There are several practices in support of children with disabilities or suspected interruptions through embedded learning. This paper discusses the four objectives as presented in the webinar.
Consider Where and When Infants and Toddlers Learn
Infants and toddlers require specialized trained professionals or extremely experienced individuals to understand their learning process. According to the webinar, toddlers learn virtually everywhere. They learn at home while with their parents or caregivers. Here, the parents observe them well and can easily tell a learning toddler. They also learn at the childcare center or home-based programs. Childcare centers ensure toddlers learn the basics in life. They teach them how to recognize simple objects and humans who might be in their lives for long. They teach toddlers how to talk but starting with simple words (Fettig). In addition, home-based programs provide the best environment for infants and toddlers to learn.
Young children learn when they receive care that is responsive, high-quality interactions between the children and adults and predictive routines. They learn when the caregivers offer responsive attention and care. This ensures that the children grasp concepts well, thus ending up as having understood everything well. Besides, the infants and toddlers yearn for high-quality interactions between them and adults. Because most of them cannot express themselves well verbally, they prefer a high level of interaction. This ensures there is proper learning and thus grasping several concepts. Children at this age also prefer predictive routines where they repeat most of the things to which they are used. The repetition routine ensures that the infants and toddlers learn and grasp concepts (Fettig). For instance, an infant who is used to having breakfast at a specific time would not be well receptive if the routine changes.
The What, When and How Components of Embedded Learning Opportunities
Embedded instruction involves the provision of intentional and systematic instruction on priority learning targets. It happens during typically occurring activities, routines, and transitions to support child engagement and learning. Embedded learning, therefore, involves functional, meaningful, and measurable learning goals that ensure there is a proper rapport between the child and the adult. The goals involve ensuring the child grasps the concepts properly in a measurable and meaningful manner. Teaching through embedded learning opportunities occurs during planned and unplanned learning activities, routines, and transitions. Planned teaching happens during organized programs at the caregiver centers and home (Fettig). Unplanned teaching mostly takes place during family outings to parks, visiting the libraries, among others.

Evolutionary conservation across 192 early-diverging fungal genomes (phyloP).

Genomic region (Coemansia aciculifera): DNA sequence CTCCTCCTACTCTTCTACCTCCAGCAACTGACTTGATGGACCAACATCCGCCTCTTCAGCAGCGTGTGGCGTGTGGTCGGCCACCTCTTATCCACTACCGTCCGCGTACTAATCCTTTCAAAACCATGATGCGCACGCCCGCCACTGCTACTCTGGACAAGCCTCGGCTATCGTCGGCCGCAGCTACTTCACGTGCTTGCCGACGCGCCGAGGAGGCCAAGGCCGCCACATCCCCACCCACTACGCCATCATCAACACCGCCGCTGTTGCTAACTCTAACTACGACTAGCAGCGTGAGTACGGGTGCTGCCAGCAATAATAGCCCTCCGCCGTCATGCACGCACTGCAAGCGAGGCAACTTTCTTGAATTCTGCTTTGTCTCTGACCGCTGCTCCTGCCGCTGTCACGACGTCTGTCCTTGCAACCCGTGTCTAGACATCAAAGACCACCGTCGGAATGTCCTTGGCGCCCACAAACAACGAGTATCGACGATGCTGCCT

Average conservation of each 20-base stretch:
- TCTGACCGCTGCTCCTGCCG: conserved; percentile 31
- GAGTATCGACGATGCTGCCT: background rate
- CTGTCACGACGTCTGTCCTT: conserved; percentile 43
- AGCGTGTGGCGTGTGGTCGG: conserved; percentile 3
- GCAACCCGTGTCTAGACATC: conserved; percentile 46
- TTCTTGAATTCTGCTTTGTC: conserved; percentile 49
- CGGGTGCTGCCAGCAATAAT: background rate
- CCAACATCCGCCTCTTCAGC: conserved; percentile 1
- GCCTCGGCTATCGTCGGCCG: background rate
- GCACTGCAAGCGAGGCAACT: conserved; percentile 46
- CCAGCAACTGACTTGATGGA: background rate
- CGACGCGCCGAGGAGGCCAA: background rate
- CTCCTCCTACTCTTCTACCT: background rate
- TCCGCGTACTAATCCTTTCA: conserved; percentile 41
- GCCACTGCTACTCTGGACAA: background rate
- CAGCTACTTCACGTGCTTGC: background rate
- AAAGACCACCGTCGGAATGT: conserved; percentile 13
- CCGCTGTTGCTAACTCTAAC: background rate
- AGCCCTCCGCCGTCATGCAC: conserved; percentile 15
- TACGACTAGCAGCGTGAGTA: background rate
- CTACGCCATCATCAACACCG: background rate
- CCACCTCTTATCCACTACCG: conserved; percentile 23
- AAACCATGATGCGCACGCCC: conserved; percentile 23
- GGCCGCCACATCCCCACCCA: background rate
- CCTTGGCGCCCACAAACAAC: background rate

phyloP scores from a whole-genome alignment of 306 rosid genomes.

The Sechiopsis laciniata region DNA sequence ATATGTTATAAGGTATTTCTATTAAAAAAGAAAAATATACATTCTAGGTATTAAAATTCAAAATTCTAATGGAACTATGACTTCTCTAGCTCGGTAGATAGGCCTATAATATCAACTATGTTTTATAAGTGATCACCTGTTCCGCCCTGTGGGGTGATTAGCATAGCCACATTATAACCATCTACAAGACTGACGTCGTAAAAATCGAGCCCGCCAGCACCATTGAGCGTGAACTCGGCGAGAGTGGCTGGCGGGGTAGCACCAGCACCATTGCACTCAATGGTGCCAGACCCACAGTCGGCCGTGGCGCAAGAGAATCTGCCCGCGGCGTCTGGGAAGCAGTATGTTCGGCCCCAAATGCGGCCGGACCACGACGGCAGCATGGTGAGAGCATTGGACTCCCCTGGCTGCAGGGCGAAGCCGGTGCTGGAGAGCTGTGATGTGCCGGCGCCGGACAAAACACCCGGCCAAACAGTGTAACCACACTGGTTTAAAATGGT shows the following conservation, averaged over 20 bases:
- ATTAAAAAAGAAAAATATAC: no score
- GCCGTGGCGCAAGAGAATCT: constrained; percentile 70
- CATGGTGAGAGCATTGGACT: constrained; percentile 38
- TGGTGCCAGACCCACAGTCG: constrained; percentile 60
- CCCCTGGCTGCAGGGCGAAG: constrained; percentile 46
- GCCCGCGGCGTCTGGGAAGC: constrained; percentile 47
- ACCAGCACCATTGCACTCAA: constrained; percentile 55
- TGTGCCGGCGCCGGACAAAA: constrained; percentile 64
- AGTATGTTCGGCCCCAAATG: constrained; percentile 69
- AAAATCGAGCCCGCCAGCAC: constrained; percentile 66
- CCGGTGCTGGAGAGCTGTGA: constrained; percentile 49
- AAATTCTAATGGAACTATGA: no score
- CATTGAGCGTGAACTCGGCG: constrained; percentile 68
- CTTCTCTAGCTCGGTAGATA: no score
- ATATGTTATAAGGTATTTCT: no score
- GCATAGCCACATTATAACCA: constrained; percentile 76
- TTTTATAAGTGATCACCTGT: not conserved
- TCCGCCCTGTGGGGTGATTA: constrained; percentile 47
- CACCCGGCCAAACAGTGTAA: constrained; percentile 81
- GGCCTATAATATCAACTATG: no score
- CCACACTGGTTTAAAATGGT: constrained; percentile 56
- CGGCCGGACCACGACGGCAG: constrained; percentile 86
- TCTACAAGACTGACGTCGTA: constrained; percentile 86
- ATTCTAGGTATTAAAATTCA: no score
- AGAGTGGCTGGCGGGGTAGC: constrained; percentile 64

The process of teaching involves planning experiences that promote engagement, learning, and mastery. The teachers and providers of care to toddlers and infants conduct work through properly planned experiences. The engagements may occur due to the parents, caregivers, or teachers’ participation in planning if it is a school setting. They provide opportunities for disabled students to undertake learning ordinarily with other students. The teachers assess the student’s ability and decide how best to embed learning in the regular teaching program. The progress of such a program can be well tested through evaluating outcomes. The assessors can understand how the program has impacted disabled children in their process of learning. Trained caregivers implement several strategies in understanding the level and quality of learning the infants and toddlers are undergoing (Fettig). Outcomes are used in preparing for future teaching and finding out which area needs improvement.